#129. 손절 -- no longer friends

A few months ago, I had a huge fight with a close friend of mine named Anna. Anna and I have known each other since we were about 15 years old, and we knew everything about each other. As the Koreans say:
"우리는 서로의 집에 숟가락이 몇개인지까지 아는 사이였다." (Our relationship was such that we even knew how many spoons were in each others' houses.)
We were always aware that we were polar opposites, and we were always amazed that we somehow made our friendship work for so long. But our trouble started when Anna decided to try a dating app. This particular dating app puts a lot of the burden on the men; I've never tried dating apps, but according to Anna, the men are expected to initiate the first contact, be in charge of setting up the dates, and several dates after the first one. It was supposedly disadvantageous for the women to initiate contact to men who have not already expressed interest.

I don't want to go so far as to call myself a feminist, because I have not actively done anything towards the cause, but I do believe in gender equality, and I thought it was a sexist dating app. I don't think I was alone in thinking this, because the men on that app seemed terrible. One forgot his wallet at home and his plan for the first date was about 30 minutes long; another showed up in running clothes because he planned to go running in an hour, at which point he presumed the date would be over; yet another one told her the wrong location for the first date because they wanted to meet up in a chain restaurant and he confused two chains. This was not surprising to me, because I'd hope that the better men would stay clear away from this app, and that they would want to date a woman who is not just meekly following along, no matter how terrible his plans might be!

Anyway, when I said this to Anna (obviously, I tried to word it more nicely), she got very mad at me, and started defending these men. I felt really hurt, because she was willing to defend these men that she's known for all of three days chatting on this app, against my honest criticism! I mean, I've known her for 15 years, and it took me a lot of courage to even bring this up to her!


So, I spoke to some other friends about the hurt that I was feeling. Along with some other back stories, they all told me that maybe it's time that I stopped being Anna's friend. I still haven't made a decision on what I need to do, but it does give me an opportunity to talk about a new Korean slang that has been making its way around the internet!

If I were to talk to a Korean friend about my situation, I might tell her:
"나 요즘 애나랑 손절할까 고민중이야." (These days, I'm debating whether I need to cut off my friendship with Anna.)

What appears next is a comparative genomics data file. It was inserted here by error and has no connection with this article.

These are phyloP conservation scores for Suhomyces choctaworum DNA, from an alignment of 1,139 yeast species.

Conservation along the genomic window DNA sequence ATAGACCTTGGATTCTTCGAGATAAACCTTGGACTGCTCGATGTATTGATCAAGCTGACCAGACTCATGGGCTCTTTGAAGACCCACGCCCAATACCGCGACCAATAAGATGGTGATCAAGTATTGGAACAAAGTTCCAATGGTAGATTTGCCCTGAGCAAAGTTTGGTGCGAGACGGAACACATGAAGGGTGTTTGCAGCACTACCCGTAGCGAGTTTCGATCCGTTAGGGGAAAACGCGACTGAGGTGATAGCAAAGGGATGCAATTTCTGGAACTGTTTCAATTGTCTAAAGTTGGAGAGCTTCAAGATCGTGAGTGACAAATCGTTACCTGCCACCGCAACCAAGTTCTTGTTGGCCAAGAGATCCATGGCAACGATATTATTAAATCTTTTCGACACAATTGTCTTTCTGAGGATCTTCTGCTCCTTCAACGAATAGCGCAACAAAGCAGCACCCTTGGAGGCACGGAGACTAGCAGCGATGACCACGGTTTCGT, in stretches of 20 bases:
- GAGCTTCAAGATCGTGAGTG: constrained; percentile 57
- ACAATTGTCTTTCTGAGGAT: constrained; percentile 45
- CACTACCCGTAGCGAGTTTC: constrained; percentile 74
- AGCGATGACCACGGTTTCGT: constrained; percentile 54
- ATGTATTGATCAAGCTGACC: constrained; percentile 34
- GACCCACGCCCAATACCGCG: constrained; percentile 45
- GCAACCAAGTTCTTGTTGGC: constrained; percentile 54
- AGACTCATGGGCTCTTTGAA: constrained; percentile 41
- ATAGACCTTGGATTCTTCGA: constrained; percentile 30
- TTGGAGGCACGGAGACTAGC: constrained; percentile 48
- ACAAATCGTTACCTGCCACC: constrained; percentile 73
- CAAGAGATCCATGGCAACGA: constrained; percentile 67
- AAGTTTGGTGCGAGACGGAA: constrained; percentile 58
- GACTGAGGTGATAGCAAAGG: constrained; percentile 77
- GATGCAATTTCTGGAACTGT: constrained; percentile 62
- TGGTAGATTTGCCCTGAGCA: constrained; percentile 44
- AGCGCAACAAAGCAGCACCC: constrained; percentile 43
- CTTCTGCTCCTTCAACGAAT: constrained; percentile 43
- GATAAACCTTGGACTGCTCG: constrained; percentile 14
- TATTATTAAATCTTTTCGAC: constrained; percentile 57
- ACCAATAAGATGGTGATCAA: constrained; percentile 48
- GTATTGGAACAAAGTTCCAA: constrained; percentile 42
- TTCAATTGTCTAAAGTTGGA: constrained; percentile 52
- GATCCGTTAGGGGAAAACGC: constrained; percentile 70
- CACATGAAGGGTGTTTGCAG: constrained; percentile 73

The word "손절" seems very new; I don't think I knew what this word meant just a couple of years ago. This word originally comes from the stock investors; they used this word to mean that they want to sell off their stock before their loss (손해) becomes unmanageable. That is, they cut off (절단) their losses (손해). And the phrase "손해 절단" became shortened to "손절."

But then, recently, perhaps because almost every Korean was said to be investing in Bitcoins and whatnot, some of these investor's jargons made its way into everyday Korean, including the word "손절." Now it means to cut off an interpersonal relationship (before you become even more hurt). So in many relationship advice forums, you'll see titles like:
"이기적인 친구, 손절할까요?" (Selfish friend, should I cut him off?)
or
"동기랑 손절하고싶어요. 어떡하죠?" (I want to cut off a classmate from my life. What do I do?)

A translated version of Beatrice Rouer's "T'es plus ma copine" (you're not my friend anymore)

While this word feels somewhat formal (as its two syllables both have its origin in Hanja), it is nonetheless not correctly used, and some people seem to have strong reactions against it. The correct word to use would be "절교" -- to cut off (절) friendship (교). In fact, when I was a young child going to school in Korea, all our dramas in school ended with someone declaring a 절교 on someone else. Every couple of weeks or so, one of my classmates (I'm ashamed to admit, myself included) would dramatically walk up to someone who have gravely offended them, and declare:
"나 너랑 절교할거야." (I don't want to be your friend anymore.)
Then everyone would gasp, whisper, and take whichever side we felt was the right one. Perhaps because of these experiences, the word "절교" doesn't feel serious anymore, but I'm pretty sure that you could trace this word all the way back to some ancient 선비s (the scholars of the ancient times), who had irreparable differences in opinion, and decide that they could no longer continue visiting each other or speak to each other!



#129. 손절 -- no longer friends